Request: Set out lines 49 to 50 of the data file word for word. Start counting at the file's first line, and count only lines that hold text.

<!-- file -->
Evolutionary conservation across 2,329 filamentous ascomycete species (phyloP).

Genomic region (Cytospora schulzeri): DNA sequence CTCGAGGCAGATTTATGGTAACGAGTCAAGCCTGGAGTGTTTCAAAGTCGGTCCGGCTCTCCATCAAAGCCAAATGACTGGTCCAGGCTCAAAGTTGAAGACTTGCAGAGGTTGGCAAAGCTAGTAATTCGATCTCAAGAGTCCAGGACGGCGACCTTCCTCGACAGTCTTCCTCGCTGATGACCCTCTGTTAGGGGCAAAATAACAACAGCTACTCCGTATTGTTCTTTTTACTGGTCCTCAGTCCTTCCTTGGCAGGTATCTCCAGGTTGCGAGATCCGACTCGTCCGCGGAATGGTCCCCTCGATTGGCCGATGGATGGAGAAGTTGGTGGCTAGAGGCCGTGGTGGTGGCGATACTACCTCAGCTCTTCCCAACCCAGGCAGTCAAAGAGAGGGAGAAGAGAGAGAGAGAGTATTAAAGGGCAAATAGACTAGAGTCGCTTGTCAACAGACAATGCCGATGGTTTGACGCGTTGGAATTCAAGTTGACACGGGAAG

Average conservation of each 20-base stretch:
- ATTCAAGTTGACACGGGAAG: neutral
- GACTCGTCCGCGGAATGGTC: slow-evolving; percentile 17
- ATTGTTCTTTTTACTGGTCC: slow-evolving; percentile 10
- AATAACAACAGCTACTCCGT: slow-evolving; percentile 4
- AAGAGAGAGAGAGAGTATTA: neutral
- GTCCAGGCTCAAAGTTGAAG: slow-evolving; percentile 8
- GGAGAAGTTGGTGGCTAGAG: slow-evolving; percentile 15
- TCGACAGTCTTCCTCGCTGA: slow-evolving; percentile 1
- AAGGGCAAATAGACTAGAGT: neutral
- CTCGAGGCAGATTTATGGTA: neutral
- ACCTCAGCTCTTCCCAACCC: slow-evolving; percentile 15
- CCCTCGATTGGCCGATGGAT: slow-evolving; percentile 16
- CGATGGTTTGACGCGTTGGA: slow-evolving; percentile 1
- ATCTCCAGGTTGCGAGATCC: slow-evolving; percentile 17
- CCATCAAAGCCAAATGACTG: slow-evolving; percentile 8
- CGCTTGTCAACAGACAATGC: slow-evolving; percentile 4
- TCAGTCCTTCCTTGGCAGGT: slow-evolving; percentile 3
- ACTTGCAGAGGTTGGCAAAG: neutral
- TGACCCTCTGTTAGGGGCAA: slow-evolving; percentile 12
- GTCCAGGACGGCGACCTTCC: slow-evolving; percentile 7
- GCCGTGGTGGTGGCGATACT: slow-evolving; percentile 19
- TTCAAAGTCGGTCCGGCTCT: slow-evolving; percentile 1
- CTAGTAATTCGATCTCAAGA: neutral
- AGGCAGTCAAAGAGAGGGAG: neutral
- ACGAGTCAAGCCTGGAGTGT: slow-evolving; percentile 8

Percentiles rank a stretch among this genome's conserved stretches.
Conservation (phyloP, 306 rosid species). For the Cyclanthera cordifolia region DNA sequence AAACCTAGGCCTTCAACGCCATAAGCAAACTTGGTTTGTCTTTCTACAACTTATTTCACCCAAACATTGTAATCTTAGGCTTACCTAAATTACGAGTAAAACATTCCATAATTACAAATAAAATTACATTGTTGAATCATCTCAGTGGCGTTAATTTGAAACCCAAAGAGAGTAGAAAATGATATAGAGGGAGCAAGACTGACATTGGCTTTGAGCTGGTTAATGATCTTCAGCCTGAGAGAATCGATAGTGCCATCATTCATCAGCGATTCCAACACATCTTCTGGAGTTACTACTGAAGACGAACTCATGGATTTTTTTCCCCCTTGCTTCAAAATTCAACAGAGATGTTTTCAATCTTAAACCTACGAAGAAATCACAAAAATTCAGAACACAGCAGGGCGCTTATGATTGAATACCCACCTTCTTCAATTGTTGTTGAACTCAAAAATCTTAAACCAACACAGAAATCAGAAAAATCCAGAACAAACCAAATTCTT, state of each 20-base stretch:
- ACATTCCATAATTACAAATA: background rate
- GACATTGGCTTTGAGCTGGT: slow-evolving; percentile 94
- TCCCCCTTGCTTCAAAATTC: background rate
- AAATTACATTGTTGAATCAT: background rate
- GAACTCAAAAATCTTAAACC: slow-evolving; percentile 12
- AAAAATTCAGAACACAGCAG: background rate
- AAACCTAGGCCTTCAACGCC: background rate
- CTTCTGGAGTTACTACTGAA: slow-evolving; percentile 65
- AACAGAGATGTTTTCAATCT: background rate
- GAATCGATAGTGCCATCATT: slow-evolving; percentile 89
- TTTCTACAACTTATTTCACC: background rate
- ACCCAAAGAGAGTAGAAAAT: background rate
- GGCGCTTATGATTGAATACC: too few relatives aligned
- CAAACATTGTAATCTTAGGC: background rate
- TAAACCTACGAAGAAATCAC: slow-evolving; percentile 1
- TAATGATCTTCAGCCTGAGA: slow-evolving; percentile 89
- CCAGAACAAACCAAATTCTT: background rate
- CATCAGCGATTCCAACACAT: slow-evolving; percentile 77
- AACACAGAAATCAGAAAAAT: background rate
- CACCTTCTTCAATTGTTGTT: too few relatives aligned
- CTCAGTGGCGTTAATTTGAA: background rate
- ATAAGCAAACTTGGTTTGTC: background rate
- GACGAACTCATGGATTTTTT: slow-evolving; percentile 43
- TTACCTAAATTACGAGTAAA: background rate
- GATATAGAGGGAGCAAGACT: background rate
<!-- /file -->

- AACACAGAAATCAGAAAAAT: background rate
- CACCTTCTTCAATTGTTGTT: too few relatives aligned